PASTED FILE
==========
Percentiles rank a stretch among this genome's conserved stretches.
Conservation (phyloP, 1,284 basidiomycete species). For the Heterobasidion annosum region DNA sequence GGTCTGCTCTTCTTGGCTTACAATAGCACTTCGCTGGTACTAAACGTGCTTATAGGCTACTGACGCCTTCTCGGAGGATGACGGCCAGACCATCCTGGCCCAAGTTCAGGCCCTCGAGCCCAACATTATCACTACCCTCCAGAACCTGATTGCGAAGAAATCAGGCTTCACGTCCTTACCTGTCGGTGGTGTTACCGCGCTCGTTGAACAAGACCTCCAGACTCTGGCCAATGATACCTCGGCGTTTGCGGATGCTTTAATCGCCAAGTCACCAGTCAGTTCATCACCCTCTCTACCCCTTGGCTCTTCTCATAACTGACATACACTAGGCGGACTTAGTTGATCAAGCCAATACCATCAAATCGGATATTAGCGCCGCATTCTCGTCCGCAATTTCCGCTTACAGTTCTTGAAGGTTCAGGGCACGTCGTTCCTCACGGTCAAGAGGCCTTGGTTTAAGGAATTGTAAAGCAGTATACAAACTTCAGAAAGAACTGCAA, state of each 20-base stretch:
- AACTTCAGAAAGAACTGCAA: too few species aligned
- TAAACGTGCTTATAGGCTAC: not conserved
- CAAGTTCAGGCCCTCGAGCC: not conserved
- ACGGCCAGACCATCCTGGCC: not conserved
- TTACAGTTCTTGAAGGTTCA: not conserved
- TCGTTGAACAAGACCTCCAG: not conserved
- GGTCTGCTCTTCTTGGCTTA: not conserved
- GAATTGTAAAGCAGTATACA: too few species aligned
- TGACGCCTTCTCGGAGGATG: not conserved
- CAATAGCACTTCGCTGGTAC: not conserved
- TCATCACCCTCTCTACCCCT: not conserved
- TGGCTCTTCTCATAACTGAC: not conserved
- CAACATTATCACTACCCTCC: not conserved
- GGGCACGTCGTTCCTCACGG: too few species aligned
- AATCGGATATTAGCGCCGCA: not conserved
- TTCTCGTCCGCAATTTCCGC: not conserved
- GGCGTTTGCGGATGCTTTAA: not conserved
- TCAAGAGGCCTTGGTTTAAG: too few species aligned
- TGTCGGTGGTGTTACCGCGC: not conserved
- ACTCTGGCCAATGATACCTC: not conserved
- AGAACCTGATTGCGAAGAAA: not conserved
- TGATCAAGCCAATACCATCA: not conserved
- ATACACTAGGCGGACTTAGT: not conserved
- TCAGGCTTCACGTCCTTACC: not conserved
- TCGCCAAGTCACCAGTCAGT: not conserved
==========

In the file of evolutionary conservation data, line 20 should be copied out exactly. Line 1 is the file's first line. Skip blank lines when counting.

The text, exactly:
- TCAAGAGGCCTTGGTTTAAG: too few species aligned